If you need a downstairs bedroom, put it behind the bathroom, behind the garage. That would put the guest bedroom (maybe sometimes study?) back by the bathroom, where it should be. I would also move the laundry back to that location. You're right, under the stairs is not a good either move it back by the bathroom or you could put it upstairs, by the bedrooms.

As for the entry, I would move the pantry between the new kitchen/dining room area...and maybe make that space a walk in closet for coats (nice luxury) and put a bench with hooks above, in the entry area. Or widen the entry and make the walk in pantry a regular closet and have a bench and/or hall table where you first enter.

The upstairs is better than the main floor layout, but if you change the downstairs layout (and add the bedroom back behind the garage area) you would have more space upstairs. This would allow you to make the hall bathroom a bit better (kind of tight as you enter) move the closets between the bedrooms (more privacy/noise control) maybe add the laundry upstairs, and even move the master bedroom so that the main windows face the back. That might be a better view and more privacy...maybe even a seating area :)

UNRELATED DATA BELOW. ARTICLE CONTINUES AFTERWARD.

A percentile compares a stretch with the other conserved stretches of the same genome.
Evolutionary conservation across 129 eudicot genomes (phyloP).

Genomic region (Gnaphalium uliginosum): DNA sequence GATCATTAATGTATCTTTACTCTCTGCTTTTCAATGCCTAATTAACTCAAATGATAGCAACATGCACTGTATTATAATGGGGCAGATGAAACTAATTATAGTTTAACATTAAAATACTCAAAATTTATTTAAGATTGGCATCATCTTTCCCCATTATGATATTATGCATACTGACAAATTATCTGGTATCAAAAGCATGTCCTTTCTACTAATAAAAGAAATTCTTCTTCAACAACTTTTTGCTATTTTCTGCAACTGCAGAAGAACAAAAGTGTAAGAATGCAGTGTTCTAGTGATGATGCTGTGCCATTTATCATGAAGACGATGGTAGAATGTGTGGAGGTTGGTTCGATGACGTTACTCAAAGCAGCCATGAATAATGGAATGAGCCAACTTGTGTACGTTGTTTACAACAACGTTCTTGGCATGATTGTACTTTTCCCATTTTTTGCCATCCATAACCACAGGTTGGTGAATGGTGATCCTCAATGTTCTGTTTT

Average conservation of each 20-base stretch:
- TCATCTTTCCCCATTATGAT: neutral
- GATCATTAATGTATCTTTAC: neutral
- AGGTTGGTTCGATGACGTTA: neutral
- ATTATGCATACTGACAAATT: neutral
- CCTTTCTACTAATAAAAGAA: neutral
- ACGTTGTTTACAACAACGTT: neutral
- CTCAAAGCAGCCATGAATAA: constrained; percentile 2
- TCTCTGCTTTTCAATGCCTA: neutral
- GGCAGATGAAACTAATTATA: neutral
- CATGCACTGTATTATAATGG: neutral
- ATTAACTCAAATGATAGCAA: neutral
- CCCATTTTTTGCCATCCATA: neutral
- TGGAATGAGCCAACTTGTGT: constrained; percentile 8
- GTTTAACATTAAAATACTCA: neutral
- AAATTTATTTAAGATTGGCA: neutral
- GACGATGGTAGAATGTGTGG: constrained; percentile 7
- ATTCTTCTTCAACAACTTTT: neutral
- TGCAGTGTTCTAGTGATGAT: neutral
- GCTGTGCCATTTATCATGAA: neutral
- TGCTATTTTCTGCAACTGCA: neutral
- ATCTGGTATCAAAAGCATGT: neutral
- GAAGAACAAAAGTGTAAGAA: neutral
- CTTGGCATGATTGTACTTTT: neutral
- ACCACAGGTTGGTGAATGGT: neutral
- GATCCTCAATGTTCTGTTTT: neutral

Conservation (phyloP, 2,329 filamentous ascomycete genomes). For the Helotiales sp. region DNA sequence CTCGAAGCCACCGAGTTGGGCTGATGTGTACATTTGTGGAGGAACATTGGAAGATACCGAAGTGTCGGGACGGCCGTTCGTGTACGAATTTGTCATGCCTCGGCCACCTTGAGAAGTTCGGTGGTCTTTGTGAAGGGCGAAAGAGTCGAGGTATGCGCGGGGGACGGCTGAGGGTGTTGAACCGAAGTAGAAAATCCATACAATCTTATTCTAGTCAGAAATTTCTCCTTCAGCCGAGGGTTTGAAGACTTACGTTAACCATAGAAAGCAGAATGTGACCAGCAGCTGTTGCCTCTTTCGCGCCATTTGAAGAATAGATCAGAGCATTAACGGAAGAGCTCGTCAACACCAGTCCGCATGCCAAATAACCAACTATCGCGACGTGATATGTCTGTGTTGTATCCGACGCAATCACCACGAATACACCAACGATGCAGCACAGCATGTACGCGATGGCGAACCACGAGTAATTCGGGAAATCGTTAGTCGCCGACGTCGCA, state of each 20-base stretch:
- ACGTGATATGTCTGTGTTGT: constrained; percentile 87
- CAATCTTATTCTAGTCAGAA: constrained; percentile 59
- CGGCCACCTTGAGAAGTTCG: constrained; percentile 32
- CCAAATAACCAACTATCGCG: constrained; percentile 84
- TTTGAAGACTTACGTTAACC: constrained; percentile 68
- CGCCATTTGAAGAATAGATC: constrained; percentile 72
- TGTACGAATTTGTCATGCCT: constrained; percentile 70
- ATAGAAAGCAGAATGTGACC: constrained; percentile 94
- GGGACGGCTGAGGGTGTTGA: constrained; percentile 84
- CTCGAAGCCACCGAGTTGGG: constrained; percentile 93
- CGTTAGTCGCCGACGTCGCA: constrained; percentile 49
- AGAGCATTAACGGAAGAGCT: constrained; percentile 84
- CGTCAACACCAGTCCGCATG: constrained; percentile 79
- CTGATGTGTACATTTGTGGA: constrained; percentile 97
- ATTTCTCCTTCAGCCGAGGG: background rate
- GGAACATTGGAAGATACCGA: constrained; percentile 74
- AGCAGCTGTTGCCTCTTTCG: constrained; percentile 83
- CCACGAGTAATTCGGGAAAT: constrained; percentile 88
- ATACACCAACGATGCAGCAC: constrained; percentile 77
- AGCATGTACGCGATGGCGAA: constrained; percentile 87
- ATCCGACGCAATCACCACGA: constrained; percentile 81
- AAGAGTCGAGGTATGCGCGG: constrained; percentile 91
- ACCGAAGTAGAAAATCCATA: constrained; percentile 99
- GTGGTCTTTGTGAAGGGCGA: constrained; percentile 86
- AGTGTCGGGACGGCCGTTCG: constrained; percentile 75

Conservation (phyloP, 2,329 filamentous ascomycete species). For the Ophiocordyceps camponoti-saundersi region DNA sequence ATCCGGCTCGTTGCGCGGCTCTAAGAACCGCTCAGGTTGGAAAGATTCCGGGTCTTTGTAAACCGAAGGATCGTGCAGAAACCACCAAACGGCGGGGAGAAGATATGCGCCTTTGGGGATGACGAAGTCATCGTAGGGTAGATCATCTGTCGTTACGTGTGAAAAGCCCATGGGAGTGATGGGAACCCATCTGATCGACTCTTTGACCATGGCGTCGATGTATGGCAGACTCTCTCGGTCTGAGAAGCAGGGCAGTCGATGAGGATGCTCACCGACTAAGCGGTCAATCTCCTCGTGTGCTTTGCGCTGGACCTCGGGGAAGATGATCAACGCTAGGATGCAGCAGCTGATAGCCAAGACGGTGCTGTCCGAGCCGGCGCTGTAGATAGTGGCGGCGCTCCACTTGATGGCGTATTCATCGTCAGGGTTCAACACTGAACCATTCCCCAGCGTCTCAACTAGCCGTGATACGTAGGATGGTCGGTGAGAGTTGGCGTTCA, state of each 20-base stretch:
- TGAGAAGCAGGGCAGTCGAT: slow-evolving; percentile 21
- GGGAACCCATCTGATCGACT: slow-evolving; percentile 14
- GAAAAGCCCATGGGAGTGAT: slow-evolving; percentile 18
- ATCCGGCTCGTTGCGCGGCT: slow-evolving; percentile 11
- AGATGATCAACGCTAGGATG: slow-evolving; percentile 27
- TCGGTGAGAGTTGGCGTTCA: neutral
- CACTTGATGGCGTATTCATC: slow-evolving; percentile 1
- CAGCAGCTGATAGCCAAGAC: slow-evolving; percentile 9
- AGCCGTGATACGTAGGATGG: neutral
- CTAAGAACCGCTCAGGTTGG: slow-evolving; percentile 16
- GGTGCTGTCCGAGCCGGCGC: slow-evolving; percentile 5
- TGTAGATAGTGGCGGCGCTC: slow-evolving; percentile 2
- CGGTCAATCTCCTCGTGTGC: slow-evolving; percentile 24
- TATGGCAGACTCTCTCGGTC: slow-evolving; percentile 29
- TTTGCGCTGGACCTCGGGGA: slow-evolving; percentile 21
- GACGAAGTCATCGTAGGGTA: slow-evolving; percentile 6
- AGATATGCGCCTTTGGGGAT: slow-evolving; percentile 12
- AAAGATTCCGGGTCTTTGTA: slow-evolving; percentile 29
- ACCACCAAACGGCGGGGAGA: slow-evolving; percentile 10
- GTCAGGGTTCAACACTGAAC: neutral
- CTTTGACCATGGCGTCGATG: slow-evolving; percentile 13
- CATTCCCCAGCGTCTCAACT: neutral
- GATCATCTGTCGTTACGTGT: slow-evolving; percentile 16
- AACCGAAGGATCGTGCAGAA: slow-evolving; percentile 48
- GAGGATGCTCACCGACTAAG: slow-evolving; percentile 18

Bookmark   April 12, 2012 at 9:54AM
Thank you for reporting this comment. Undo

Thanks Renovator8. I am more concerned with the interior layout at this point.

Lavender_Lass - Thank you. I should have mentioned that I need to keep the footprint the same. I cannot bump out anymore walls due to my budget constraints.

I do need to keep a bedroom/office downstairs.


    Bookmark   April 12, 2012 at 10:07AM
Thank you for reporting this comment. Undo

Where does the stair in the back hall go to?

    Bookmark   April 12, 2012 at 10:21AM
Thank you for reporting this comment. Undo

The stairs in the mudroom go down to the finished basement. Due to budget constraints, we do not want to move the stairs.


    Bookmark   April 12, 2012 at 10:46AM
Thank you for reporting this comment. Undo